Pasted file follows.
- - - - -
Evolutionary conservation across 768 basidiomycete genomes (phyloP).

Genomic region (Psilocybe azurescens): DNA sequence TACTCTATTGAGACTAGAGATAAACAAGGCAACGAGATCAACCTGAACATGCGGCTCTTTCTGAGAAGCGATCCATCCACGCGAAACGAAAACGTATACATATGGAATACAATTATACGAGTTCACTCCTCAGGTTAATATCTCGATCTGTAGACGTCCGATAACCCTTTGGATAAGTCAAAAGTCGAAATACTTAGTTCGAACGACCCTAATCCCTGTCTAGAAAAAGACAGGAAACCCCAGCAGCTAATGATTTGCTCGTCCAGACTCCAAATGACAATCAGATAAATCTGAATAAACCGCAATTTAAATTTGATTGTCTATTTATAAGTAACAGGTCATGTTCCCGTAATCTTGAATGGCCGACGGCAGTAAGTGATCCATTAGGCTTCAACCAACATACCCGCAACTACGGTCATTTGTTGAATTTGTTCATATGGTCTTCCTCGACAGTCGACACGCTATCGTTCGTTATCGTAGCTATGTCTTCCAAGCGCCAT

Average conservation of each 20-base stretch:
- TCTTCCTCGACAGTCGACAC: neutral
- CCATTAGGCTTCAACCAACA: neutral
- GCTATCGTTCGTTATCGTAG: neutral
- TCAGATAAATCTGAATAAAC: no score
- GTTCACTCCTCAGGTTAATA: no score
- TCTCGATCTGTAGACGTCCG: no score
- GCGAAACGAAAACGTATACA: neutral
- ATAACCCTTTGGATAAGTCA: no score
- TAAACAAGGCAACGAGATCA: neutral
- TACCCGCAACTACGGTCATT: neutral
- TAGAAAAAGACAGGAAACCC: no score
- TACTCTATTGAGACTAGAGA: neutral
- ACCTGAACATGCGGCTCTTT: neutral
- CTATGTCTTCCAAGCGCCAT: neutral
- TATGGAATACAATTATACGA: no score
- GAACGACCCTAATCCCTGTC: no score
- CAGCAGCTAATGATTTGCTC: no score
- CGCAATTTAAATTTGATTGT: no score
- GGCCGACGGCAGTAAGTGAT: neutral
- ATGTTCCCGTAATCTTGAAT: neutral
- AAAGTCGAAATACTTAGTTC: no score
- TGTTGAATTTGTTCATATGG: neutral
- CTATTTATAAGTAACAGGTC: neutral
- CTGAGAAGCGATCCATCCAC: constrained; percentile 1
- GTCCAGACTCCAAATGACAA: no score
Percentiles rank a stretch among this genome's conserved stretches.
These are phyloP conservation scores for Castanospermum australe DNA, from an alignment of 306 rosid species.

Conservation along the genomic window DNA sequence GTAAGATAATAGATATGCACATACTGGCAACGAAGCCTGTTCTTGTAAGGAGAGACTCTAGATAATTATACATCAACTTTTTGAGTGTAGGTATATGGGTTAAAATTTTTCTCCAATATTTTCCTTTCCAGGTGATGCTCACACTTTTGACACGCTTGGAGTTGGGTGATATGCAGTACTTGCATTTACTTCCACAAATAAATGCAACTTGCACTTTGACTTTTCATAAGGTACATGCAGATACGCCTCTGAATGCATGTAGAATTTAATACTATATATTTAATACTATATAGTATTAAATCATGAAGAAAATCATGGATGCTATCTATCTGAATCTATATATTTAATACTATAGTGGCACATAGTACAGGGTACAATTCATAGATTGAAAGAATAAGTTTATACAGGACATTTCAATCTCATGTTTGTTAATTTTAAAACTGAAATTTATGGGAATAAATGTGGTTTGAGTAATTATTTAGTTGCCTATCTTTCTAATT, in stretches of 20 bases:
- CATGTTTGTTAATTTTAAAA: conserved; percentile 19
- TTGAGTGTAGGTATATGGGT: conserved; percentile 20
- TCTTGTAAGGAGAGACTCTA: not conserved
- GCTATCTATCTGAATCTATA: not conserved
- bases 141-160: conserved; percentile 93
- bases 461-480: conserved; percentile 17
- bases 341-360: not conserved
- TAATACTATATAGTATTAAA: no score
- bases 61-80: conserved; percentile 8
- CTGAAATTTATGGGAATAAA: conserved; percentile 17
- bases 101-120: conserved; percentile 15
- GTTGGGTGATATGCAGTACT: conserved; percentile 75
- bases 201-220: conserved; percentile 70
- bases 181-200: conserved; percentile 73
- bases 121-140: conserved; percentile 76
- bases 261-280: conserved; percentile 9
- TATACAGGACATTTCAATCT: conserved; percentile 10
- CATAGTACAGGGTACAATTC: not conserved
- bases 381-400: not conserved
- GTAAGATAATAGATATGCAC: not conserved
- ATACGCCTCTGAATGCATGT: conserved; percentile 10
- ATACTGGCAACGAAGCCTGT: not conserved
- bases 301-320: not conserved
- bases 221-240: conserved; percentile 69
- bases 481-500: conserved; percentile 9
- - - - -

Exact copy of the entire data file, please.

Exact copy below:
Evolutionary conservation across 768 basidiomycete genomes (phyloP).

Genomic region (Psilocybe azurescens): DNA sequence TACTCTATTGAGACTAGAGATAAACAAGGCAACGAGATCAACCTGAACATGCGGCTCTTTCTGAGAAGCGATCCATCCACGCGAAACGAAAACGTATACATATGGAATACAATTATACGAGTTCACTCCTCAGGTTAATATCTCGATCTGTAGACGTCCGATAACCCTTTGGATAAGTCAAAAGTCGAAATACTTAGTTCGAACGACCCTAATCCCTGTCTAGAAAAAGACAGGAAACCCCAGCAGCTAATGATTTGCTCGTCCAGACTCCAAATGACAATCAGATAAATCTGAATAAACCGCAATTTAAATTTGATTGTCTATTTATAAGTAACAGGTCATGTTCCCGTAATCTTGAATGGCCGACGGCAGTAAGTGATCCATTAGGCTTCAACCAACATACCCGCAACTACGGTCATTTGTTGAATTTGTTCATATGGTCTTCCTCGACAGTCGACACGCTATCGTTCGTTATCGTAGCTATGTCTTCCAAGCGCCAT

Average conservation of each 20-base stretch:
- TCTTCCTCGACAGTCGACAC: neutral
- CCATTAGGCTTCAACCAACA: neutral
- GCTATCGTTCGTTATCGTAG: neutral
- TCAGATAAATCTGAATAAAC: no score
- GTTCACTCCTCAGGTTAATA: no score
- TCTCGATCTGTAGACGTCCG: no score
- GCGAAACGAAAACGTATACA: neutral
- ATAACCCTTTGGATAAGTCA: no score
- TAAACAAGGCAACGAGATCA: neutral
- TACCCGCAACTACGGTCATT: neutral
- TAGAAAAAGACAGGAAACCC: no score
- TACTCTATTGAGACTAGAGA: neutral
- ACCTGAACATGCGGCTCTTT: neutral
- CTATGTCTTCCAAGCGCCAT: neutral
- TATGGAATACAATTATACGA: no score
- GAACGACCCTAATCCCTGTC: no score
- CAGCAGCTAATGATTTGCTC: no score
- CGCAATTTAAATTTGATTGT: no score
- GGCCGACGGCAGTAAGTGAT: neutral
- ATGTTCCCGTAATCTTGAAT: neutral
- AAAGTCGAAATACTTAGTTC: no score
- TGTTGAATTTGTTCATATGG: neutral
- CTATTTATAAGTAACAGGTC: neutral
- CTGAGAAGCGATCCATCCAC: constrained; percentile 1
- GTCCAGACTCCAAATGACAA: no score
Percentiles rank a stretch among this genome's conserved stretches.
These are phyloP conservation scores for Castanospermum australe DNA, from an alignment of 306 rosid species.

Conservation along the genomic window DNA sequence GTAAGATAATAGATATGCACATACTGGCAACGAAGCCTGTTCTTGTAAGGAGAGACTCTAGATAATTATACATCAACTTTTTGAGTGTAGGTATATGGGTTAAAATTTTTCTCCAATATTTTCCTTTCCAGGTGATGCTCACACTTTTGACACGCTTGGAGTTGGGTGATATGCAGTACTTGCATTTACTTCCACAAATAAATGCAACTTGCACTTTGACTTTTCATAAGGTACATGCAGATACGCCTCTGAATGCATGTAGAATTTAATACTATATATTTAATACTATATAGTATTAAATCATGAAGAAAATCATGGATGCTATCTATCTGAATCTATATATTTAATACTATAGTGGCACATAGTACAGGGTACAATTCATAGATTGAAAGAATAAGTTTATACAGGACATTTCAATCTCATGTTTGTTAATTTTAAAACTGAAATTTATGGGAATAAATGTGGTTTGAGTAATTATTTAGTTGCCTATCTTTCTAATT, in stretches of 20 bases:
- CATGTTTGTTAATTTTAAAA: conserved; percentile 19
- TTGAGTGTAGGTATATGGGT: conserved; percentile 20
- TCTTGTAAGGAGAGACTCTA: not conserved
- GCTATCTATCTGAATCTATA: not conserved
- bases 141-160: conserved; percentile 93
- bases 461-480: conserved; percentile 17
- bases 341-360: not conserved
- TAATACTATATAGTATTAAA: no score
- bases 61-80: conserved; percentile 8
- CTGAAATTTATGGGAATAAA: conserved; percentile 17
- bases 101-120: conserved; percentile 15
- GTTGGGTGATATGCAGTACT: conserved; percentile 75
- bases 201-220: conserved; percentile 70
- bases 181-200: conserved; percentile 73
- bases 121-140: conserved; percentile 76
- bases 261-280: conserved; percentile 9
- TATACAGGACATTTCAATCT: conserved; percentile 10
- CATAGTACAGGGTACAATTC: not conserved
- bases 381-400: not conserved
- GTAAGATAATAGATATGCAC: not conserved
- ATACGCCTCTGAATGCATGT: conserved; percentile 10
- ATACTGGCAACGAAGCCTGT: not conserved
- bases 301-320: not conserved
- bases 221-240: conserved; percentile 69
- bases 481-500: conserved; percentile 9